End of Brendan Smyth case brings sorry saga to a close

Abuse by priest could have been prevented had church authorities acted sooner

And so ends one of the sorriest sagas in the abuse crisis which has engulfed the Catholic Church in Ireland. It first came to public notice with the jailing of Fr Brendan Smyth in 1994.

On March 29th 1975 Fr Seán Brady, later the Catholic primate, was asked by Bishop McKiernan to conduct a canonical inquiry into allegations of abuse against the Norbertine priest.

Fr Brady was then a 35-year-old canon lawyer and teacher at St Patrick's College, Cavan, but he acted also as part-time secretary to Bishop McKiernan in the Kilmore diocese.

Shortly afterwards, Fr Brady and local canon lawyer Msgr Francis Donnelly, interviewed Brendan Boland in Dundalk. Also present was Fr McShane, who has since left the priesthood.


The latter was there as support for the teenager because his father was not allowed sit in as that was contrary to canon law procedures, despite the seriousness of the allegations that he was making.

There, Brendan Boland named five other children that had been abused by Smyth, including the brother and sister at the heart of Thursday's Appeal Court decision. The third party, their cousin, was not yet born in 1975.

On April 4th, 1975 Fr Brady interviewed the second boy (15) in the parochial house at Ballyjamesduff, alone. This second boy has never gone public. Neither that boy's parents or the parents of the other children were informed of the abuse, nor were the civil authorities.

Confidential oath

At the end of each interview each boy was asked and agreed to Fr Brady’s request, in line with canon law procedures, that they take an oath to keep matters confidential.

Bishop of Kilmore Leo O’Reilly was sued as a representative of Kilmore diocese. They sued Cardinal Brady in his personal capacity arising from his role as part-time secretary to Bishop McKiernan in 1975.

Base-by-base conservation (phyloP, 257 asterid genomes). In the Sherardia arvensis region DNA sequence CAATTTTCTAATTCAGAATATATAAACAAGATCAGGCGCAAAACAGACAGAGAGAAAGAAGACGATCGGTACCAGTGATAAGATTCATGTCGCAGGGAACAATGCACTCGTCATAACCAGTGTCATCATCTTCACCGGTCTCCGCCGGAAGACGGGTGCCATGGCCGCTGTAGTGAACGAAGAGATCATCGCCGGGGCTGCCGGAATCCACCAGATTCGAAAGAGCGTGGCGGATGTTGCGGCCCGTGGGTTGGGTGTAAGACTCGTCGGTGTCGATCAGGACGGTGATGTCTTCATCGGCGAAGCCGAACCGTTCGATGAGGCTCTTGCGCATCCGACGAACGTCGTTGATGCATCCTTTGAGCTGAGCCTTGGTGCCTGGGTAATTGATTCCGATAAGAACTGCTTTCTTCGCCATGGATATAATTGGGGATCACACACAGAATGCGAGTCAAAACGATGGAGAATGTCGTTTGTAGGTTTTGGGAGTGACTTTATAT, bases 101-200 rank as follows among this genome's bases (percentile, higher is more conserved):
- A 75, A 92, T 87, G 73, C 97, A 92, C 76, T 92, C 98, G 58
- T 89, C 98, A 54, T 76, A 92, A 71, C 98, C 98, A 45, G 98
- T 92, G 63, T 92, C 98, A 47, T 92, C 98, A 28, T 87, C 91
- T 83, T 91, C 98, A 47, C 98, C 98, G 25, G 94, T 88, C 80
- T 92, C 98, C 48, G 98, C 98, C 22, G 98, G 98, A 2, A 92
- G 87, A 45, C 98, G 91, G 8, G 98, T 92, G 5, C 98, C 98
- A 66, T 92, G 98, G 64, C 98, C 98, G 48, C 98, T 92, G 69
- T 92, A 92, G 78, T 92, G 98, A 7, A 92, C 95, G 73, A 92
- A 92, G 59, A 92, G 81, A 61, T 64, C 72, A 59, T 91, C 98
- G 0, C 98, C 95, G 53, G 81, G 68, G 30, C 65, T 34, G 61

Legal sources advise that this judgment means Cardinal Brady cannot now be pursued by the brother, sister, or their cousin. The Cardinal stood down as Catholic primate in August 2014 on reaching the age of 75.

Following Smyth’s conviction an action was initiated in Belfast by the brother, sister and their cousin. In a 1998 settlement the brother received £25,000, his sister £16,000, and in 1999 their cousin was awarded £25,000. The awards were “in full and final settlement.”

It was a longshot legally whether the brother, sister, and their cousin would ever have succeeded in this later legal action. They argued that the new information which came to light in 2010 on Cardinal Dr Brady’s knowledge of their abuse as far back as 1975, had been concealed before their settlements.

He was convicted in Belfast on 17 counts of sexual abuse involving four members of one family in the mid-1980s.

In 1997 Smyth pleaded guilty to another 74 counts of child sexual abuse at a trial in Dublin. Sentenced to 12 years, he died in prison at the Curragh in August 1997. A man who attended Smyth’s trial in Dublin was Brendan Boland who had been abused by him.

At the hearing he met victims 10 to 15 years younger than himself. He was incredulous that Smyth continued to abuse children for 18 years after he first told church authorities of his own abuse by Smyth and of five other young people.

In early 1975 Boland, then 14, spoke to Fr Oliver McShane, a young Dominican priest in his home town of Dundalk, about being abused by Smyth. The priest reported this to Bishop Francis McKiernan in whose Kilmore diocese Smyth and his Norbertine order were based. The Bishop had already received reports of another allegation of abuse by Smyth involving a boy in Ballyjamesduff, Co Cavan.

Patsy McGarry

Patsy McGarry

Patsy McGarry is Religious Affairs Correspondent of The Irish Times